As it stands, the league’s luxury tax threshold stands at 71 million per team now, which means it will be around 75 by the time the new tax kicks in. As of today, the Lakers’ payroll is at 85 million for a team that by all accounts isn’t a serious title contender. By the 2014 math, this team would be paying another 20 million or so in penalties alone for a team that isn’t that great.
Not gonna happen, in other words.
That said, the challenge now is to get the payroll down as much as possible while still retaining a team that can make serious noise, and to do so before Kobe is past his time as an elite player.
The most critical component here is Pau Gasol, and there isn’t even a close second.
Now 31 and likely on the downside of his career, Gasol is still a widely celebrated player and a guy coveted by a great many teams. Of course, he is still due 57 million dollars over the next three years, and given the future of the salary cap it’s tough for any team to pay that kind of money to their #2 player and still remain competitive, and it’s going to get more difficult with each passing year. And since nobody in their right mind (or even their wrong one) is going to trade Kobe at this stage of the game, that leaves Gasol as the most likely and practical trade candidate. All that’s left is to figure out if the team is better off with or without him.
Problem is, this is only going to work if you have a solid strategy in place. There are only a few ways to go with this that make any sense, and they are as follows.
-Go all-in for the next two years, then blow it up in the summer of ’13
In this scenario, you keep Pau Gasol, take what you can get for Lamar’s 9 million dollar trade exception and try to swing another move or two to give this team another body or two. Ideally, you find a player who can score and make a difference with the first unit and an upgrade at the point. The recent rumors of the Lakers’ interest in the talented-but-wacky Michael Beasley and Cavs’ PG Ramon Sessions seem to indicate some sort of possible move in that direction, but all of that talk is nothing more than rumor at this point. Still, with the lamar exception to throw around it is still possible to add enough to this team to make it a serious contender once again.
-Make a bold play with an eye toward both the present and the future
This is where all the Pau Gasol talk comes in. With a player of Pau’s talent, reputation and 18 million dollar salary, the choices are to either trade him to a team in search of a star and receive a package of lesser players and draft picks, or try and swing a more difficult star for star deal. The latter scenario only makes sense if you can find a star that improves the team, and that looks unlikely in the present climate.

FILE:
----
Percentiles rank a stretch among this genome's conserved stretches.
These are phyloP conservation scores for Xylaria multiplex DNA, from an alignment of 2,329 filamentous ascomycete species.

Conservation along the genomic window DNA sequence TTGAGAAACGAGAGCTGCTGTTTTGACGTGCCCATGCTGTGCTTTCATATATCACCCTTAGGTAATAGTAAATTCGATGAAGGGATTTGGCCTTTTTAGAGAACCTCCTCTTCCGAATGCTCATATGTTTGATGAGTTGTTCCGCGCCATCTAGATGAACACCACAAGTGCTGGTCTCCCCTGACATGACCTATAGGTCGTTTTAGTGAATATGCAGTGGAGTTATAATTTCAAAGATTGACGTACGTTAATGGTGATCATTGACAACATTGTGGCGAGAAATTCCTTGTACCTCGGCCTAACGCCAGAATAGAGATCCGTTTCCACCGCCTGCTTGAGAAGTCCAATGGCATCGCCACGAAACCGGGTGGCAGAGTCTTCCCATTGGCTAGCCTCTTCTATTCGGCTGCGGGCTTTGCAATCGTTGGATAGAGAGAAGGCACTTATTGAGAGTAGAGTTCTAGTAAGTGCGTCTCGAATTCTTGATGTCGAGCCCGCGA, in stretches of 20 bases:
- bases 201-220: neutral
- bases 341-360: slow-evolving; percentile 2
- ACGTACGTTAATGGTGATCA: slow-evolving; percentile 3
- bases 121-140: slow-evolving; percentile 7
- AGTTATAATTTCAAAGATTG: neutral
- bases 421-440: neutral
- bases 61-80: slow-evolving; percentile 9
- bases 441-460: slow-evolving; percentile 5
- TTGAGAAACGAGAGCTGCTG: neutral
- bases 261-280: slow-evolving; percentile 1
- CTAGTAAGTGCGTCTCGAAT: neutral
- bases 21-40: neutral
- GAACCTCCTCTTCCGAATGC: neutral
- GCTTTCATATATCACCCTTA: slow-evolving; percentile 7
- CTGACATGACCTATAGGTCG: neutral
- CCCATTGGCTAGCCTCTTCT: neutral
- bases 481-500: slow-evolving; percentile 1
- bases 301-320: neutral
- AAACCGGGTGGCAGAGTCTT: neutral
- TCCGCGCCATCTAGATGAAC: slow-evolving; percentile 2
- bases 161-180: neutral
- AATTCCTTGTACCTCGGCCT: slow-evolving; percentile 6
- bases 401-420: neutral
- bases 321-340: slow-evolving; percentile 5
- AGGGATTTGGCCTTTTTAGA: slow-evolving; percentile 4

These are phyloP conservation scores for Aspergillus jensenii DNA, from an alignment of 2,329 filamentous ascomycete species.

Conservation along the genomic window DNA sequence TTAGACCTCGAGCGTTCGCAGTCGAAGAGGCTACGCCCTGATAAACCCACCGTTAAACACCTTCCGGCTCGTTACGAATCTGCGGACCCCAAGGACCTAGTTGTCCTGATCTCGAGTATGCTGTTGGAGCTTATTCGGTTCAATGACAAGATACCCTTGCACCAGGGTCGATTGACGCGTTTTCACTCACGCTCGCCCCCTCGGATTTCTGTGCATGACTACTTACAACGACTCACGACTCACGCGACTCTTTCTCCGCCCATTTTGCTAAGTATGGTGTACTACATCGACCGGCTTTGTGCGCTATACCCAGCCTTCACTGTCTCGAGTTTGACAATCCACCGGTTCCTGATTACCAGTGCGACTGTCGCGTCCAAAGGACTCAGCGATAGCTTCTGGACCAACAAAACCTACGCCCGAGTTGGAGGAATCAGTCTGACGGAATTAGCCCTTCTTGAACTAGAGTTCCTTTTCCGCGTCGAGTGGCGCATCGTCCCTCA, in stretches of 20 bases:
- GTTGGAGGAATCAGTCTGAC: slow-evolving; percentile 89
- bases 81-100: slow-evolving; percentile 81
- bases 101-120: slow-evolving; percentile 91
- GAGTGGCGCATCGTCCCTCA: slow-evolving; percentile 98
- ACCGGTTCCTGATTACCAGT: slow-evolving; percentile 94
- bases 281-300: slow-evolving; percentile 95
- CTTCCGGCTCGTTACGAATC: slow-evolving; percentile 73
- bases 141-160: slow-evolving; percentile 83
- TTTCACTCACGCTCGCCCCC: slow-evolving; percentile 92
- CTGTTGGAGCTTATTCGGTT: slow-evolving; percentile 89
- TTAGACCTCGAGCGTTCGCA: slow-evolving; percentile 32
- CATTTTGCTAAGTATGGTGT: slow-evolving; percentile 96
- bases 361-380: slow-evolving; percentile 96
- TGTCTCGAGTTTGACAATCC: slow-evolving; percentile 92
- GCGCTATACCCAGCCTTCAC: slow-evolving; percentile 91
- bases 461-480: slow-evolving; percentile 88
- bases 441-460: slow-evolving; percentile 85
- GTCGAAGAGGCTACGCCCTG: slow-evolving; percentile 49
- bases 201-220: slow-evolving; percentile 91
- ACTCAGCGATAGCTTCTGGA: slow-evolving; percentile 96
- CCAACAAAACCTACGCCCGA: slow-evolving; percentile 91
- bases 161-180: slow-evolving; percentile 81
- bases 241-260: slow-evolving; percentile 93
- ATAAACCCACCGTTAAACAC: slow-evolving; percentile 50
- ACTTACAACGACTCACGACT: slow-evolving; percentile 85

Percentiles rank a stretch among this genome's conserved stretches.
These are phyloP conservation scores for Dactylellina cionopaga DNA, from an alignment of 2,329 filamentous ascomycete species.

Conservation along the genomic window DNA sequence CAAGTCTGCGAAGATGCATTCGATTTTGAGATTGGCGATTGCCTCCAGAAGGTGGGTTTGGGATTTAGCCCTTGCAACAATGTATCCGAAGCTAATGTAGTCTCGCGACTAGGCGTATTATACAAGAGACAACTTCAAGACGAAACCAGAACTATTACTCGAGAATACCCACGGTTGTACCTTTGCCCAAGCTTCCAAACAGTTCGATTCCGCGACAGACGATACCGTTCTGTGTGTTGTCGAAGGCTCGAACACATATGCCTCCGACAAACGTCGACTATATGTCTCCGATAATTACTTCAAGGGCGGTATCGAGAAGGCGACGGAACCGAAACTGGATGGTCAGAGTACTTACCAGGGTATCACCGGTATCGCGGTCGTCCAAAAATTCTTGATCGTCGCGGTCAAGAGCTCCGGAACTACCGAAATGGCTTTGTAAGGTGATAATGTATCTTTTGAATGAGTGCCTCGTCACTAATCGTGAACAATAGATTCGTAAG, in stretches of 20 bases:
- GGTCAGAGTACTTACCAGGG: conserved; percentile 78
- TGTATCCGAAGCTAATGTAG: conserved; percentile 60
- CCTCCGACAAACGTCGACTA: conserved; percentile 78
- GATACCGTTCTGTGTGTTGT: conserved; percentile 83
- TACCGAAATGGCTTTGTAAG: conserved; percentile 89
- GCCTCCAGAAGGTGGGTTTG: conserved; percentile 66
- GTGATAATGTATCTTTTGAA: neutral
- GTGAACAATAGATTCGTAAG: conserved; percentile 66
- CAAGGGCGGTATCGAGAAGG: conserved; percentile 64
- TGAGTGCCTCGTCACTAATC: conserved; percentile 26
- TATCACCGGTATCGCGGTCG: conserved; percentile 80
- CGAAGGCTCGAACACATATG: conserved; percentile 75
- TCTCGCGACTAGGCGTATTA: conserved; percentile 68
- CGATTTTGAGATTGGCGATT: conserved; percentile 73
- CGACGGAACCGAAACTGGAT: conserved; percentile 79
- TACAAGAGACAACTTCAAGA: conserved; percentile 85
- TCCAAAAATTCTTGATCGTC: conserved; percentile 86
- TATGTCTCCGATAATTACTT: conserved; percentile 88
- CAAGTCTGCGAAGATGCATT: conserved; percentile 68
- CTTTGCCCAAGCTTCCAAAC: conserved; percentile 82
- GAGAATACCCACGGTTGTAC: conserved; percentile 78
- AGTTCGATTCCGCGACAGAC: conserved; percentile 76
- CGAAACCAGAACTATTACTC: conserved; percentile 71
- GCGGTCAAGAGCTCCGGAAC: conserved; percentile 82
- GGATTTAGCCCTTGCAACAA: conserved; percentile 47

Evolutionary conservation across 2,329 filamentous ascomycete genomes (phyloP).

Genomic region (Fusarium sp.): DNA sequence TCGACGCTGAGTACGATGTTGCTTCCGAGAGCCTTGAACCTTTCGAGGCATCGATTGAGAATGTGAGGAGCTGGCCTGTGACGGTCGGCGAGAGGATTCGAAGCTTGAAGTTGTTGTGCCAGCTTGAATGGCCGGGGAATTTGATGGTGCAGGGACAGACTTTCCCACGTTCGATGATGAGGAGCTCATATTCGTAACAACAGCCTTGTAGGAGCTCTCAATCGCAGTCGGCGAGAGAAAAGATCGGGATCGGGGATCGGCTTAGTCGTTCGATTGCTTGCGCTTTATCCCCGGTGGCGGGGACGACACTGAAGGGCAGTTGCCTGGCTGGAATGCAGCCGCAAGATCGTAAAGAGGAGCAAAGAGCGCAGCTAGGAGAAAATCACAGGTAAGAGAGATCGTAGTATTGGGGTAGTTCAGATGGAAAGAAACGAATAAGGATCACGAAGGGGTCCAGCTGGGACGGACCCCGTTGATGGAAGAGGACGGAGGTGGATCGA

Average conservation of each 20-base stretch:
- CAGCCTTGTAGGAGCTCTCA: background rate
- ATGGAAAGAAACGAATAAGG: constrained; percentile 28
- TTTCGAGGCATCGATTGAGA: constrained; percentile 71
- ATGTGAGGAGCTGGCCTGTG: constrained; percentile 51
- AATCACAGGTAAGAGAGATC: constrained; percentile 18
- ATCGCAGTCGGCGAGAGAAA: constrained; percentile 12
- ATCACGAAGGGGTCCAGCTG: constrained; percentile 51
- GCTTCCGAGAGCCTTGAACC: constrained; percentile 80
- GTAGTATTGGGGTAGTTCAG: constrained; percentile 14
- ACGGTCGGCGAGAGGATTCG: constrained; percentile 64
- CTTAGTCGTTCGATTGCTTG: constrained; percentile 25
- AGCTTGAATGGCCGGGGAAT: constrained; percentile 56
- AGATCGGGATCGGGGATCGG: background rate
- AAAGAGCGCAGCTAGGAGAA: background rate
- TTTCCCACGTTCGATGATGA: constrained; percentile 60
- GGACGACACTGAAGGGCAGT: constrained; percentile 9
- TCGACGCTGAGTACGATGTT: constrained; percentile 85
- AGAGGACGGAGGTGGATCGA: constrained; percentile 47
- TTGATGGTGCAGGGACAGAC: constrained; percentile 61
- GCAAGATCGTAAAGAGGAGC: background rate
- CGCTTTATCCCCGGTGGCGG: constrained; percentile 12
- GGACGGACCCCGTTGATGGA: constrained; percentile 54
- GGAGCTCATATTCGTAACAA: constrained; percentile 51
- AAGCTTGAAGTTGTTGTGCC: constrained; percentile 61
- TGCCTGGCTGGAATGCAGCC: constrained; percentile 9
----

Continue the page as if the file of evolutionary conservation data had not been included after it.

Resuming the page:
If you do try and swing a deal for depth, you’d be looking at shoring up the depth at the expense of one of the league’s elite players. If this really is a money issue or a product of the teams’ opinon that Pau’s best years are behind him, now is the time to sell him while his value is still high and attempt to get younger and more flexible roster wise. With the right deal, this team hits the ground running as a re-tooled contender. With the wrong one, they are basically entering rebuilding mode.
Again, this could get awful tricky.
CHAPTER IV: WINNER AND STILL UNDEFEATED…FATHER TIME
As everyone knows, both in sports and life, he’s gonna get you sooner or later. In this case, the Lakers appear to have this year and the next to make another run or two before they will come to the fork in the road, and by then they’ll be paying an almost 36 year old Kobe Bryant 30 million dollars in the final year of his contract. After that, nothing else can be certain, from whether old Kobe is going to take less money to come back and play as a no-longer-dominant force to wether the Lakers will even want him then. For what it’s worth, Bryant has repeatedly stated that he plans on being a laker for life and doesn’t plan to chase rings elsewhere in his old age. In all likelihood, Andrew Bynum will be the franchise cornerstone in three years time, unless the Lakers somehow find a way to win the Dwight Howard sweepstakes, an idea that feel like a longshot at this point.
Of course, everything in between remains a mystery. Will the Lakers have found a way to reload without going through the lean times that befall most former contenders? After all, LA has missed the playoffs exactly one time in the last 18 years, and that was the first season after the Shaq trade. When you charge what the lakers charge for tickets, rebuilding isn’t going to be tolerated, at least not in the traditional sense.
Without being too dramatic here, the next few years of the franchise’s fate will most likely be determined in the next few months. Either they get aggressive now, even at the risk of lean times in the post-Kobe world, or they pack it in for the future and risk getting left in the dust by the upstart Clippers. As long as Jerry Buss breaths air, it’s hard to imagine him being fine with the Lakers being relegated to also-ran status.
For better or worse, this chapter in Laker history is nearing a close. Whether or not there is a happy to it will will depend on the actions of Jim Buss and his new regime.
If you are a fan of this team, now might be a good time to cross your fingers.